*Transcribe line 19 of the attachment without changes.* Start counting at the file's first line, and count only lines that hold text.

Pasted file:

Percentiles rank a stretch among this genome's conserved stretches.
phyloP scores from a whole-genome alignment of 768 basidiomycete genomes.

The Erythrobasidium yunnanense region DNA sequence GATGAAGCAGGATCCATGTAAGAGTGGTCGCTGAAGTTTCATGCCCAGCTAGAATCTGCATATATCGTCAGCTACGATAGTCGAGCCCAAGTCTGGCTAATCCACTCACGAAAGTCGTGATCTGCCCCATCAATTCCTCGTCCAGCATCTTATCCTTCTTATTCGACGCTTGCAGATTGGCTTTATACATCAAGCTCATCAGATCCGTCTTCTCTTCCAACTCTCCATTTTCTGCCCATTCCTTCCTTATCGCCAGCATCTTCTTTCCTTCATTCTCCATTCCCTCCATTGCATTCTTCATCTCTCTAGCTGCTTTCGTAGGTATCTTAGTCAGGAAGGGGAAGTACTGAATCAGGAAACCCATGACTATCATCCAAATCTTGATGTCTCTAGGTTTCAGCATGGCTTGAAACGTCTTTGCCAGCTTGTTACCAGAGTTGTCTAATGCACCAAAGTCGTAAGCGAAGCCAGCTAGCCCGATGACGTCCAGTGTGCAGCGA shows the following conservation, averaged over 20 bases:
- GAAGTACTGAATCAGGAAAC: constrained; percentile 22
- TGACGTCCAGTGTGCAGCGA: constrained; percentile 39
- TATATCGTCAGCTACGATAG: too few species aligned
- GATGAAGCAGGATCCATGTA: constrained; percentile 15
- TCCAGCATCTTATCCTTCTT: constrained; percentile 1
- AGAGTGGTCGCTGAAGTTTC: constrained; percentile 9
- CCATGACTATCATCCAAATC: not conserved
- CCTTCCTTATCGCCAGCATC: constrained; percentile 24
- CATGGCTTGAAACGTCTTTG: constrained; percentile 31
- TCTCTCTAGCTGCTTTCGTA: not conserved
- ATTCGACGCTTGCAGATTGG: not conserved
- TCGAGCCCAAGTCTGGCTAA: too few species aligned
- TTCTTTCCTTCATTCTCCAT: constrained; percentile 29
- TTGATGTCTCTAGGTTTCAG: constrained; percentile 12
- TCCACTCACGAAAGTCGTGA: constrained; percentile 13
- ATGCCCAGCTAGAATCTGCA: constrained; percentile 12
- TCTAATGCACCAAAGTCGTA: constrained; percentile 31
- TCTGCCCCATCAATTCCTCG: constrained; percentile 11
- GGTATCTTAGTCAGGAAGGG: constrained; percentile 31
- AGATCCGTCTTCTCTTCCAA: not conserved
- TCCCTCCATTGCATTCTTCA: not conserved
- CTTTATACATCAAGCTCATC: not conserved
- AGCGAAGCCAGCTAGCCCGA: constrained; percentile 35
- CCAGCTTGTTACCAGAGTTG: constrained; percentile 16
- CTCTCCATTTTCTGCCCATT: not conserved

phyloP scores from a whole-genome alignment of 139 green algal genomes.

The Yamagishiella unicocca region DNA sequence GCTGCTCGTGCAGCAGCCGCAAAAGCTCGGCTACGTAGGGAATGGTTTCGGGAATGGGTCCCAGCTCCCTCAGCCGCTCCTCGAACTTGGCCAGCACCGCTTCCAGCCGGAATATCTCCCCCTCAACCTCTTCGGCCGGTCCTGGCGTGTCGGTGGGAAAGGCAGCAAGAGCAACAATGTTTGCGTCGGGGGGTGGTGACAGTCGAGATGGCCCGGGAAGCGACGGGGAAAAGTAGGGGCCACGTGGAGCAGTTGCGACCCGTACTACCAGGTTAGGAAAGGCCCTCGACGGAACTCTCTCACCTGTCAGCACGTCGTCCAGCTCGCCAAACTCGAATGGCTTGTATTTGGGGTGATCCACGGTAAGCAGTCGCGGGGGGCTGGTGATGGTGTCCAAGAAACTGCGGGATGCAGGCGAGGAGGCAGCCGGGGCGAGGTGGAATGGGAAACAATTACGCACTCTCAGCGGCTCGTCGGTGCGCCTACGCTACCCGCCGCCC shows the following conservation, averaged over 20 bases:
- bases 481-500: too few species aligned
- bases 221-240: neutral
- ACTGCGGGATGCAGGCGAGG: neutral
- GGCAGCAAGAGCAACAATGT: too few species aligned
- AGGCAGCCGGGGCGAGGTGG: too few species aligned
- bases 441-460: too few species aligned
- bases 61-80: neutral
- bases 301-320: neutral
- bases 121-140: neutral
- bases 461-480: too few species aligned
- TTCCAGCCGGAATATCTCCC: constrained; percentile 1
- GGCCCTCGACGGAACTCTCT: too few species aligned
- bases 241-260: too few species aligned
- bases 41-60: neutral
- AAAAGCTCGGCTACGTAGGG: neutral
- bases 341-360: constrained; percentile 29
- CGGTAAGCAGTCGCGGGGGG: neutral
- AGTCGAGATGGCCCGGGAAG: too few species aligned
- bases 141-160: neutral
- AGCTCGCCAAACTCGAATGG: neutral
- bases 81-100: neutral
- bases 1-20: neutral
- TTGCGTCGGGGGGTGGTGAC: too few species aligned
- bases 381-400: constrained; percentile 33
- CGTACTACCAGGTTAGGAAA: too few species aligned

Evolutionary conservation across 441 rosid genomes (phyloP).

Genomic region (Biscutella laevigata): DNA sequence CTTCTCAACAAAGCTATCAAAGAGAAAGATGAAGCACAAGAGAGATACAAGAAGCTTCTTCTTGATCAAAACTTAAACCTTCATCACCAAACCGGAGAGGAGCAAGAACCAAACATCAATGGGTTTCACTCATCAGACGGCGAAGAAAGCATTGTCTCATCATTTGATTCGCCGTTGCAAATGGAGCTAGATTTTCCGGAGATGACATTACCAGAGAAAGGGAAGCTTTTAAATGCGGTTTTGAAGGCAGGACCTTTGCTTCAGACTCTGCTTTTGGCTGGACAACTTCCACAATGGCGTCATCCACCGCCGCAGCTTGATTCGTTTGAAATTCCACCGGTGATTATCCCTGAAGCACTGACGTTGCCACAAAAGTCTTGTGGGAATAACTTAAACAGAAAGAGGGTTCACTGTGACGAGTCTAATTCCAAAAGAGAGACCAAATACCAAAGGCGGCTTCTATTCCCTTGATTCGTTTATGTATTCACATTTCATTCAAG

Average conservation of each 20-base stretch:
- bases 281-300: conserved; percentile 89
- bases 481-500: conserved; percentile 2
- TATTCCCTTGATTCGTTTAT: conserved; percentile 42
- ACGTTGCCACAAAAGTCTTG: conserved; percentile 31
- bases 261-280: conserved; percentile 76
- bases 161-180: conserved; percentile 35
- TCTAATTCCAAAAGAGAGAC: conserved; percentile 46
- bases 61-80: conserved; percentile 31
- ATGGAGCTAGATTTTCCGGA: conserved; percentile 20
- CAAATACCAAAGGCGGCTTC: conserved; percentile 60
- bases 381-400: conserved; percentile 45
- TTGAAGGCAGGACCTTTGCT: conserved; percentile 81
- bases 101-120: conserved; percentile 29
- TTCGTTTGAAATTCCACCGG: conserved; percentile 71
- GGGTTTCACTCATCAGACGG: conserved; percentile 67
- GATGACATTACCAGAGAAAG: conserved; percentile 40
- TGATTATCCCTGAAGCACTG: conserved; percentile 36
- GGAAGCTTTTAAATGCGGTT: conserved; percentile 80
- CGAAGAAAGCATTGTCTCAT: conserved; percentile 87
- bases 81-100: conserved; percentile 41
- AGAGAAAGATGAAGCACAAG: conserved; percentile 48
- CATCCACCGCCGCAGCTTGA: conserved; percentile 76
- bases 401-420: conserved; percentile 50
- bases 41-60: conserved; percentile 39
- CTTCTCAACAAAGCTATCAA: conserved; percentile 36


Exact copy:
- ATGCCCAGCTAGAATCTGCA: constrained; percentile 12